“So, I will do you a favor and come back every Tuesday to give you a piece of candy. But you have to keep it a secret, or I won’t be able to come back here. Can I count on you?”

The Girl nodded, and thought that she never knew how nice he was before that day. She never really spoke with him until then, but she knew her mother didn’t like him, that the women at the market wouldn’t let him touch the food before he bought it, and that the men wouldn’t let him buy into their card games.

“Good girl.” He patted his un-calloused hand on her braids, and turned back to see Mrs. Baptiste. Her bare, golden, meaty shoulders rested on her window pane as she bit her lip and dug her nails into her forearm. Mr. Pierre put his thumb up in the air for her to see.

The Girl looked up at him when he turned around.

“Oh… Mrs. Baptiste also works hard, and needs some candy too. I asked her to keep it a secret too, because if everyone found out, they’d all want candy, or say I shouldn’t be giving it out in the first place. So remember, our secret.”

The Girl wanted to tell someone this story and stop his wife from flopping and gurgling with grief, but she worried about breaking her promise to Mr. Pierre. She also wondered to herself if Mrs. Pierre would think she wasn’t a “good girl” for keeping this secret from her. She was stuck deciding on who she should be to whom, as she stood in the road looking down on Mrs. Pierre. A handful of others appeared behind her to watch Mrs. Pierre violate the ground with the drippings of her eyes and nose.

Just then, Mr. Pierre appeared on the road doing a gleeful strut that seemed almost like a dance. The Girl noticed his closed fist, imagined the sticky candy melting inside of it, and licked her lips. That was when his wife started screaming:

“Zonbi!!”

Everyone turned and paused. Mr. Pierre stopped to look at the faces of his neighbors, and then looked behind himself to see if there was in fact a Zonbi around.  Someone else in the group shouted “Zonbi!” Soon everyone started screaming. Rocks were thrown. Sticks the size of Mrs. Baptiste’s thighs were grabbed and raised into the sticky air. Other people joined the few. The few turned into a bunch. The bunch turned into a mob around Mr. Pierre. His hands were held behind his back, the caramel was ground into the dirt and the shouting mob moved as one entity to devour Mr. Pierre. He wasn’t Mrs. Pierre’s husband any more. He wasn’t the man that couldn’t touch the produce before buying it. He wasn’t the man who gave The Girl caramel on Tuesday evenings. Everyone decided he was now a Zonbi, and that Zonbis should not be walking among the living.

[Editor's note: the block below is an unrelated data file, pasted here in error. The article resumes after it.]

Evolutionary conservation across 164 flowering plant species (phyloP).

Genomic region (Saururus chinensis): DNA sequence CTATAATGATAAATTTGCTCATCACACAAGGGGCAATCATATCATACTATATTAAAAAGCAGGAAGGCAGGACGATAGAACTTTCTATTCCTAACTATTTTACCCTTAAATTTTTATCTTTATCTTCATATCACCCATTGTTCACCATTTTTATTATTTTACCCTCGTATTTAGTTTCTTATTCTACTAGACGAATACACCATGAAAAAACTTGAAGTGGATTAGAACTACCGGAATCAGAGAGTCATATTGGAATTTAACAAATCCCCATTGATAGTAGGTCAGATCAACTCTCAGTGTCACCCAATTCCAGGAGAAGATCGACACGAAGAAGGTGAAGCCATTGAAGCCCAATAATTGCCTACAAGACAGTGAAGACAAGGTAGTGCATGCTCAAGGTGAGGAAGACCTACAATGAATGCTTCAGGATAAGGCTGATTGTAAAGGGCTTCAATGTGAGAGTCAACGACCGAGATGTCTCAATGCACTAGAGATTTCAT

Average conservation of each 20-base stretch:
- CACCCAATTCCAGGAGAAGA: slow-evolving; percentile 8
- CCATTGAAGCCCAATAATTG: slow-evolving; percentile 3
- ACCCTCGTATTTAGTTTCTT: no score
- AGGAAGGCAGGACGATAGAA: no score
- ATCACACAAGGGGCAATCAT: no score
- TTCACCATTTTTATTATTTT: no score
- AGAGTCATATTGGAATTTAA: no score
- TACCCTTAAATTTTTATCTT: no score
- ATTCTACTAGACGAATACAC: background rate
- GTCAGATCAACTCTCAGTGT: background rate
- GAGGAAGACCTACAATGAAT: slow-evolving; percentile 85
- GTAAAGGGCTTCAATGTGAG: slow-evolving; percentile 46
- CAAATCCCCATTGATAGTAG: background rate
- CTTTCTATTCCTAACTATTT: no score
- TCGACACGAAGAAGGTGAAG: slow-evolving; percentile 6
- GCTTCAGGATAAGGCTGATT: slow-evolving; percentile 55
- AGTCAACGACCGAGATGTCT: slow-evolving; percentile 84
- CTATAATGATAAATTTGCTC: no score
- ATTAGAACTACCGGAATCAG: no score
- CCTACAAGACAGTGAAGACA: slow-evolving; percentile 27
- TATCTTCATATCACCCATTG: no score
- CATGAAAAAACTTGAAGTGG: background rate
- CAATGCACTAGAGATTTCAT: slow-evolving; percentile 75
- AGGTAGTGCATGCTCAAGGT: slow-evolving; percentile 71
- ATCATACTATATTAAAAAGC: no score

{ X }

When The Girl opened the door to Lilith’s apartment that afternoon, Lilith was sitting at the table eating a microwaved bowl of macaroni and cheese and tapping her foot to the radio. The Girl was not yet accustomed to the plastic-y smell that hummed out of the food in her new home.

“How was school?” Lilith asked, her eyes still fixed on her meal.

She opened her mouth to tell her about Erica, but didn’t want to relive the violence of hearing about who she is from someone else, and the embarrassment of not being sure whether to believe it.

“What is it?” Lilith said, reacting to The Girl’s silence. “Confirmation? Don’t worry. It’s just a few words from the bishop, then maybe he does a little air-crucifix, and you choose your saint name. Nothin’ to it. Plus, you’ll be doing it with most of your classmates, so trust me, no one will notice you.”

Lilith laughed to herself and got up from the table. Her thighs made a sound like a two strips of Velcro as they released from the pleather seat cushion. She headed toward the cabinets.

“If you’re nervous, a bit of Holy Communion should calm you right down,” said Lilith, turning around to reveal a half empty bottle of black Muscat. She twisted off the aluminum cap and poured some into a clear plastic tumbler. She handed the cup to The Girl and held up the bottle between the two of them.

“You have to look me in the eye,” Lilith demanded. The Girl raised her eyes to meet Lilith’s but did not lift her chin.

“To your pending Confirmation. May you be blessed with wisdom, piety, and an acne-free adolescence.”

Lilith touched the bottle’s mouth to the tumbler, then brought it up to her lips. She took deep gulps as a drop of wine made a serpentine path from the corner of her mouth to the curve of her chin. She brought the now-empty bottle down and presented a smile so steeped in self-satisfaction that it bordered on vulgarity.

“Well?! You’re not rejecting communion are you? Drink up!”

The Girl bought the tumbler to her face, and the rancorous alcohol of Long Island’s finest red burned her eyes. She closed her eyes and let it roll confidently down her throat, then along her limbs. The sudden ease of her muscles and dizziness of her mind made her nervous.